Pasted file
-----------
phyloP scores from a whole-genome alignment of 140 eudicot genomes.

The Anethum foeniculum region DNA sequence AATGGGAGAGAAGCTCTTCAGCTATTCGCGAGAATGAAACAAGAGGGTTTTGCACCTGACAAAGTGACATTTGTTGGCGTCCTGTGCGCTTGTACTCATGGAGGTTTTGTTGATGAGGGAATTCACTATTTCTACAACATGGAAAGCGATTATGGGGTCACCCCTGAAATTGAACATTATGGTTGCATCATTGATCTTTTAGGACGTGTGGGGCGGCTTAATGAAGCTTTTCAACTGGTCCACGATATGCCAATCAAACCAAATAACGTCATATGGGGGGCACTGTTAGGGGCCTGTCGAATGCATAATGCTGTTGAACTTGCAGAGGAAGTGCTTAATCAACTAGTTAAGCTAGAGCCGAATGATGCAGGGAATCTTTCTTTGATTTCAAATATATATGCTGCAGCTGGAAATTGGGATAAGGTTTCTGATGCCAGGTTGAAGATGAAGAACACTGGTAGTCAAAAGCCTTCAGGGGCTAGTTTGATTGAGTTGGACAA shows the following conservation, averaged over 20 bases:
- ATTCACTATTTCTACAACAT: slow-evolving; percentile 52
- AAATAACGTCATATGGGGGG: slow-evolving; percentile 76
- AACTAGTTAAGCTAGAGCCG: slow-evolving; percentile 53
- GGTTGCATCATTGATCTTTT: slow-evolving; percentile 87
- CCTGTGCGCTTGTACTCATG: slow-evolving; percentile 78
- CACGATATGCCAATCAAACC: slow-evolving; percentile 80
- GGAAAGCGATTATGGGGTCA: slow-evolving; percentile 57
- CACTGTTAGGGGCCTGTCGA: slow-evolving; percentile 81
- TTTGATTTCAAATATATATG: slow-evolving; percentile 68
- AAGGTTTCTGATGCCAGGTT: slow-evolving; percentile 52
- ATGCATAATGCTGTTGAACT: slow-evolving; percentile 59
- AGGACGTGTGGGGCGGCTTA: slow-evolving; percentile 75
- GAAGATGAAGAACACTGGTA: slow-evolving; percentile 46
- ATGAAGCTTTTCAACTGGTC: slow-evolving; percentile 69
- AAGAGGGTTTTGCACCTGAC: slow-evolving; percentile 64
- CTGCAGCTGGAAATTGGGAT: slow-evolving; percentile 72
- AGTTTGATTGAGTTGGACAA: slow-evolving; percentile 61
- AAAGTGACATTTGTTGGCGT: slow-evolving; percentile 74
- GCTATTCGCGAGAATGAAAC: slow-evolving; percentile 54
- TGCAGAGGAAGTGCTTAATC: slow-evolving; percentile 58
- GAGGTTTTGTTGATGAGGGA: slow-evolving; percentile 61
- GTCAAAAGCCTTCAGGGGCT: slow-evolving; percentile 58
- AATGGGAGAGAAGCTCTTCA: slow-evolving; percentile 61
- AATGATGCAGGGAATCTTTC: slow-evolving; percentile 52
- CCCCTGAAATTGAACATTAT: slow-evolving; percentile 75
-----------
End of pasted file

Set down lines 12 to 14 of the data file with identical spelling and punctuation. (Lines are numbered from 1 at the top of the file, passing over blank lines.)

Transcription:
- AAGGTTTCTGATGCCAGGTT: slow-evolving; percentile 52
- ATGCATAATGCTGTTGAACT: slow-evolving; percentile 59
- AGGACGTGTGGGGCGGCTTA: slow-evolving; percentile 75